Jonathan Miles has spent years writing for various magazines and newspapers around the country. He is currently a columnist and editor at Men’s Journal and writes the biweekly cocktails column “Shaken and Stirred” for the New York Times. He has also had pieces featured in the Best American Sports Writing and Best American Crime Writing anthologies. In June of 2008 he published his first novel Dear American Airlines (read our full review here). Based loosely on the author’s own experience of being stranded without rescue at O’Hare, Dear American Airlines is a beautiful, insightful, and hilarious novel. We recently had the chance to speak with Mr. Miles via email.
Evanston Public Library: I’d like to start off by asking you an extremely broad question: why did you write this book? You’ve been writing journalism for years, and I’m assuming that like most writers of any sort that somewhere along the line you’ve at least thought about writing a novel. So what I’m wondering is why this book and why now? It strikes me as a book that would not have rung so true had it not been written by a writer of a certain age, with enough time on Earth to get knocked around by life a bit and develop a few grudges and regrets. Something that kept running through my head as I thought about your book was a quote from Bob Dylan about “Tangled Up in Blue.” He said that it took him “Ten years to live and two years to write.” I understand that your story is not autobiographical, but it does seem like maybe there is a lot of you, your personality, your voice, your experience in the character of Bennie. Do you think that you could have written this book at another point in your life and do you think it would have been as raw and immediate as it is?
Jonathan Miles: When people ask me how long it took me to write the novel, I’m torn between two answers, both of them true: two years or twenty years. Because, while it took me two years to go from the first page to the last, I first started trying to write a novel eighteen years before that. Eighteen years of false starts, dashed hopes, moping, drinking, mulling, resuscitated hopes, then many more false starts (even one start that took me 700 pages to realize was false). I didn’t have the benefit—though I’m not convinced it’s actually a benefit—of an M.F.A. program. I just felt my way through the dark, as best I could, though I did have the grand fortune to have my path lit by the late, great novelist Larry Brown, who found me in a Mississippi bar and more or less adopted me. I went into journalism, haphazardly, because I couldn’t seem to hold any other jobs (bartending, librarying, landscaping) for very long, and it seemed like a sly way to get paid to practice writing (or typing at least). But I always considered my journalism career a kind of moonlighting gig, even when that was difficult to justify. All of which may answer the question of why I wrote this book: It’s all I ever really wanted to do.
Could I have written this particular novel at any other time in my life? Doubtful. I don’t know how much of me is tangled up in Bennie—on the surface, very little (I know this breaks the mold of the typical debut novel, but there’s precious little autobiography tucked into those pages); on a deeper, more instinctual level, numerous stray bits and pieces, I’m sure—but I suspect I would’ve been unable to channel Bennie’s voice, say, in my twenties. You have to collect a few scars to be able to imagine the stories behind someone else’s scars. And at a certain point, when you shake off the narcissism of youth, you stop talking and you start to listen. That’s crucial.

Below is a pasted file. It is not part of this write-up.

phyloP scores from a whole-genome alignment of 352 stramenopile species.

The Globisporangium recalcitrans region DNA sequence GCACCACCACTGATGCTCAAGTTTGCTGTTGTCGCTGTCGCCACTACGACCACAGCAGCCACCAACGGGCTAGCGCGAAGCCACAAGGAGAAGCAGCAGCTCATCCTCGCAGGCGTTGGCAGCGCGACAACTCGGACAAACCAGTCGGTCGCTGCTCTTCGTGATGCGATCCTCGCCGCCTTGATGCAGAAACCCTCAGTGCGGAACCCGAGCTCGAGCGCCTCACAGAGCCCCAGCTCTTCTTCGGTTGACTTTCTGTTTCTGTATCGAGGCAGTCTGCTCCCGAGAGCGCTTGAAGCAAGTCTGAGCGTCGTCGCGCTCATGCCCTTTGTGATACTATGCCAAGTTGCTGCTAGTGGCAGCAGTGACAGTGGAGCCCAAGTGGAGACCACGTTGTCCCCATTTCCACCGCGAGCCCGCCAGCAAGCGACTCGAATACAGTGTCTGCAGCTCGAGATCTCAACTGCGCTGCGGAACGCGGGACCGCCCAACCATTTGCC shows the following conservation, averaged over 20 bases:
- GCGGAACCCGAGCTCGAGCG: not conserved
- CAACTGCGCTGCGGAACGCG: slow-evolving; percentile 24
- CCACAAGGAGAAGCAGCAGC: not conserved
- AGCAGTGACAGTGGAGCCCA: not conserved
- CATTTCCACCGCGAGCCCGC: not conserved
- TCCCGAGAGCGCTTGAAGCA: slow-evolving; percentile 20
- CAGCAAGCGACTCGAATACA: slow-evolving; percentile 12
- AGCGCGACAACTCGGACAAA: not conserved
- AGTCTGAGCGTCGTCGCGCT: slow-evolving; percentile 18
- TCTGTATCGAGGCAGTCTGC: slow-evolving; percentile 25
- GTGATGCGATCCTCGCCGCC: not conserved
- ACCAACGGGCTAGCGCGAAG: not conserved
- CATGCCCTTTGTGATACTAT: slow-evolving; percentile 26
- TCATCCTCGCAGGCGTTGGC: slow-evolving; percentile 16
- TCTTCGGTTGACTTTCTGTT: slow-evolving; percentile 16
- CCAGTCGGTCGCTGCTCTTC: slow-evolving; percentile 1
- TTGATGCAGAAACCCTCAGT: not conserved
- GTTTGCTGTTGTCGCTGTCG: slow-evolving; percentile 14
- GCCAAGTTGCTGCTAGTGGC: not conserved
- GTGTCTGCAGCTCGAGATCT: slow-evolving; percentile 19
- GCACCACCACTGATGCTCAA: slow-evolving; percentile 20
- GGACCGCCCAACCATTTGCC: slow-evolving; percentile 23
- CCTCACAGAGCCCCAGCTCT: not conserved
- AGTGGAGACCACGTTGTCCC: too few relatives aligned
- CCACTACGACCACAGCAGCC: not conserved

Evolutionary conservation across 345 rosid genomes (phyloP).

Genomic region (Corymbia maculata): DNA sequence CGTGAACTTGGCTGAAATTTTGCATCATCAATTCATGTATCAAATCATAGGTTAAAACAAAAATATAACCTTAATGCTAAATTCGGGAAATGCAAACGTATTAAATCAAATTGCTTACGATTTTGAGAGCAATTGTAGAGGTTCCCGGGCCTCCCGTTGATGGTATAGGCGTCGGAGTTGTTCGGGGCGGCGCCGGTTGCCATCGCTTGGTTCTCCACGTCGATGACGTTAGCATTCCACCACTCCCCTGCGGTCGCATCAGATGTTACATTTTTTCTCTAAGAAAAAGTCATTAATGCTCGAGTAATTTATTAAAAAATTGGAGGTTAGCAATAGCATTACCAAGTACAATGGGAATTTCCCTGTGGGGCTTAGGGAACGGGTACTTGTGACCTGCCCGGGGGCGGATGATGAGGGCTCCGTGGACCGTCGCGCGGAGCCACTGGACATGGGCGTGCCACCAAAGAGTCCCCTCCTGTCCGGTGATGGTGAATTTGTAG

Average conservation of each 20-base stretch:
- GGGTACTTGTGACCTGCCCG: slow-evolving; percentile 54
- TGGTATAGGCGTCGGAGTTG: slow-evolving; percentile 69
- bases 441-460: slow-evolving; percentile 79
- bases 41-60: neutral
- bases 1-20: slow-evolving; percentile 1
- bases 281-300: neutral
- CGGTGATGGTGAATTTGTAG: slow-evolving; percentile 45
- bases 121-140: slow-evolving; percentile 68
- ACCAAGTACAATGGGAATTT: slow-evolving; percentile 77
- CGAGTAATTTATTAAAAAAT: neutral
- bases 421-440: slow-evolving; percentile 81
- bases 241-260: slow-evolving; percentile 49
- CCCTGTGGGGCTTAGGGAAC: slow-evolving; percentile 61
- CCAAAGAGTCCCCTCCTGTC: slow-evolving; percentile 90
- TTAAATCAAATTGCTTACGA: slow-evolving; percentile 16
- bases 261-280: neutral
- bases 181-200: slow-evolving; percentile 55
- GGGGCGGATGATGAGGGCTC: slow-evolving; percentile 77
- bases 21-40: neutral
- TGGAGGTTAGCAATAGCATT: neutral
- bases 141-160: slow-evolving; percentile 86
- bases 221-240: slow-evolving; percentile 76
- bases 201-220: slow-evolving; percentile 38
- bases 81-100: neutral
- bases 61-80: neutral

EPL: Another thing about your book that rings extremely true to me is your characterization of Bennie’s fellow travelers, namely everyday Americans. This book seems to present an amazingly concise and accurate (albeit encapsulated) vision of our culture right now. As a journalist and magazine writer, I’m guessing that you spend your fair share of time in our nation’s airports. There was a time when traveling was a big deal, and a classy affair, but today it seems that airports represent the worst our culture has to offer–bad corporate food chains, unnecessary corporate shopping opportunities around every corner, the endless white noise of the TV news channel locked into the overhead televisions, rude, stressed out people, and of course the ubiquitous cell-phone. Would you agree with this assessment? Do you spend a lot of your time observing or meeting your fellow travelers while in the airport?
JM: Airports strike me as ideal petri dishes for the examination of the national character. (A songwriter I once interviewed said much the same thing about shopping mall food courts.) You have a random sampling of the population stuffed into an antiseptic terminal, stripped of much of the context that defines them. And even though the rise of first-class lounges has skimmed off a certain privileged percentage, the terminals are essentially democratic spaces: we’re all in this muck together. I used to spend a lot of time in airports, back when I was doing a greater share of magazine journalism, so I had ample time for that examination: ridiculously ample time, as I suppose this novel evidences. You can discover astounding stories at airports. The person next to you strikes up a conversation about the delay (because that’s how conversations always seem to start in airports lately, with the question, “Can you believe this?”), and soon you find out that your chatting partner is headed, say, to Brazil to meet the long-lost twin she just discovered, or to Dallas to say a final goodbye to a dying parent. People will unload their lives to a stranger in an airport. (They’ll do that in bars, too, but they’re harder to understand.)
EPL: In the book, all of Bennie’s (and Walenty’s) grand, dramatic moments and profound revelations seem to occur during moments of travel. Being suspended between two places (sometimes literally, as in the case of air travel) often tends to trigger a temporary shift in our minds. What is it about travel that makes us see and feel things differently?